Green Tea May Be a Whole-Body Health Tonic
Tea has been enjoyed for close to 5,000 years. It was reportedly discovered in 2737 BC when tea leaves accidentally blew into Chinese Emperor Shen-Nung's pot of boiling water.15
Tea has been used traditionally as a beverage and healing tonic ever since. As reported by the University of Maryland Medical Center:16
"In traditional Chinese and Indian medicine, practitioners used green tea as a stimulant, a diuretic (to help rid the body of excess fluid), an astringent (to control bleeding and help heal wounds), and to improve heart health.
Other traditional uses of green tea include treating gas, regulating body temperature and blood sugar, promoting digestion, and improving mental processes."
Modern-day research has also confirmed green tea's myriad of health benefits, which extend even beyond brain health.
What else is green tea good for?
Reduced Mortality and Chronic Inflammation
Drinking green tea is associated with reduced mortality due to all causes, as well as mortality due to heart disease.17 Research also shows holistic benefits to green tea consumption, including lower blood pressure, oxidative stress, and chronic inflammation.18
Green tea, like black tea, improves both blood flow and the ability of arteries to relax, with research suggesting a few cups of green tea each day may have a beneficial effect on endothelial function, which in turn may also lower cardiovascular risk.19
These study results also show EGCG can be helpful for the prevention of arteriosclerosis, cerebral thrombus, heart attack, and stroke — in part due to its ability to relax your arteries and improve blood flow. And, according to a report in the Harvard Heart Letter, which compiled a list of green tea studies:20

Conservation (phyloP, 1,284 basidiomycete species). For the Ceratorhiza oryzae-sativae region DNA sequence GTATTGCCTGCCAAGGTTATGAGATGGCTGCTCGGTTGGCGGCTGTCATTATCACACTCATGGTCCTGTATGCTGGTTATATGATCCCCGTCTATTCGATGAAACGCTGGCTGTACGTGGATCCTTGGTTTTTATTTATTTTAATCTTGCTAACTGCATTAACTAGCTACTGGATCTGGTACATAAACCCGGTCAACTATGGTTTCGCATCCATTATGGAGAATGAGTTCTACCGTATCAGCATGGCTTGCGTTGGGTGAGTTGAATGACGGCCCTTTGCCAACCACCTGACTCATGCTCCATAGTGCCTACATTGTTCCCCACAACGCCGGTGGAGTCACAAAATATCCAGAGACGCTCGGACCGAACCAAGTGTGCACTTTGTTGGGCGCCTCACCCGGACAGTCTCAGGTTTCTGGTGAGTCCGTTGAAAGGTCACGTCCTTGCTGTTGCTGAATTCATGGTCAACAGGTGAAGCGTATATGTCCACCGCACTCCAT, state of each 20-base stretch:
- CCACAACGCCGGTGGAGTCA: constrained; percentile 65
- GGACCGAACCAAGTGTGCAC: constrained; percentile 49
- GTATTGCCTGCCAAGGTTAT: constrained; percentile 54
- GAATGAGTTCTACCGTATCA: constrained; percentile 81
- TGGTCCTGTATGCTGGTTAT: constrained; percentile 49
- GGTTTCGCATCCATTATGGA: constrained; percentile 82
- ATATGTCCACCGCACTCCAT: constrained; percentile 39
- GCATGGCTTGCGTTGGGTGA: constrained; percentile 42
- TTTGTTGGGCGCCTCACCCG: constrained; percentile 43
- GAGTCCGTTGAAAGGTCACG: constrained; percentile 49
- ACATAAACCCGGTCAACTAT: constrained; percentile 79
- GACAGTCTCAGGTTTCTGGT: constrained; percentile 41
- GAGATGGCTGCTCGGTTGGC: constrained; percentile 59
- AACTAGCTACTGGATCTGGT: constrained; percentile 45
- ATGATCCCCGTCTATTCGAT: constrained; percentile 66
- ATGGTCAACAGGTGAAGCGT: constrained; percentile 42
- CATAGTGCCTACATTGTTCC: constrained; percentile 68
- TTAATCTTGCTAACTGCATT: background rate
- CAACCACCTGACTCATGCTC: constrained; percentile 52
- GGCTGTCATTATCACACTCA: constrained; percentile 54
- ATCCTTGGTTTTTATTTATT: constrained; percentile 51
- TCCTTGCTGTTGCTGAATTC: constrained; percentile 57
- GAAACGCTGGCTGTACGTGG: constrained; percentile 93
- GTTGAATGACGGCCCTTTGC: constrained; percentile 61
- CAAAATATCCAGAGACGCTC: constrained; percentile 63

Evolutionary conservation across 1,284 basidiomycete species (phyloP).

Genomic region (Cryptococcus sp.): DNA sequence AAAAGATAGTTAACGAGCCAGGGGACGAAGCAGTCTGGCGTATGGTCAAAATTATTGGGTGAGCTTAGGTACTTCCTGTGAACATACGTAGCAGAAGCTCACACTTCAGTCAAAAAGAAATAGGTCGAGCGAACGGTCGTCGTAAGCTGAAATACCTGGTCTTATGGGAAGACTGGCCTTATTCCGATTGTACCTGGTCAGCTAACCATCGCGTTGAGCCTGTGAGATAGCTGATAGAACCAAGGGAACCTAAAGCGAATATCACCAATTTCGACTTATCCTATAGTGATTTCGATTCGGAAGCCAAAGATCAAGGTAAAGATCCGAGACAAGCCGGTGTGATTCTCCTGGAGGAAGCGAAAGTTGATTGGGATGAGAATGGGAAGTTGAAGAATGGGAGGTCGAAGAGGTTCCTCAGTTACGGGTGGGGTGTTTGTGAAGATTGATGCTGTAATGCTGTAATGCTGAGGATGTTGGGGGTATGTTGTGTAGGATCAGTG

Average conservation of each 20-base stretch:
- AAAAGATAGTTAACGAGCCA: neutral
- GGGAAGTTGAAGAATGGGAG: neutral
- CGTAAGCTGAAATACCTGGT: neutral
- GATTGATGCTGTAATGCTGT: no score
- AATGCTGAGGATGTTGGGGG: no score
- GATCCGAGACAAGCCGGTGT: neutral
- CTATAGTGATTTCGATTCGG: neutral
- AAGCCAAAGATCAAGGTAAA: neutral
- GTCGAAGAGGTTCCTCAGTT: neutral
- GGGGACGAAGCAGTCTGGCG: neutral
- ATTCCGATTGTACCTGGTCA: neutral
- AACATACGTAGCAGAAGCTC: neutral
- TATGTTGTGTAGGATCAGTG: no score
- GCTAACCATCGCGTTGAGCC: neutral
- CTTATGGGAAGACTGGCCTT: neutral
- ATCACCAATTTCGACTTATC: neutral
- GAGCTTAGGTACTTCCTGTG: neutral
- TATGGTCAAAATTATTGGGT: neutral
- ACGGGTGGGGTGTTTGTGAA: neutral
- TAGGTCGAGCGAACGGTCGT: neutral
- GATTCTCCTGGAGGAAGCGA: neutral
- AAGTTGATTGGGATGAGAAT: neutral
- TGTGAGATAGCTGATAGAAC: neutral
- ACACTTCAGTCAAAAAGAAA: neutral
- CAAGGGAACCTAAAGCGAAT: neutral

“People who drank the most green tea in an observational study had a 28 percent lower risk of coronary artery disease than those who drank the least green tea. Black tea had no effect on heart risk. [Emphasis mine.]
Another 2011 meta-analysis of 14 randomized, placebo-controlled clinical trials found that green tea significantly lowered LDL cholesterol and triglyceride levels. Many of the studies had been conducted with capsules containing catechins, the active polyphenols in green tea, rather than with the beverage itself.”
The Harvard Heart Letter did issue a caveat, though, if you’re planning to add green tea to your diet in the hopes of helping your heart: because of the high oxalate levels in green tea, too much of it (more than five cups a day) could also raise your risk of kidney stones, which oxalate can cause. “When consumed wisely, though, green tea may improve your cardiovascular health,” the Letter said.
Type 2 Diabetes
While the jury is still out on whether green tea consumption can definitively lower blood glucose levels, several studies are beginning to show a positive light on this theory. For example, one study with oral supplements showed that the EGCG in green tea helped enhance glucose tolerance in genetically diabetic mice.21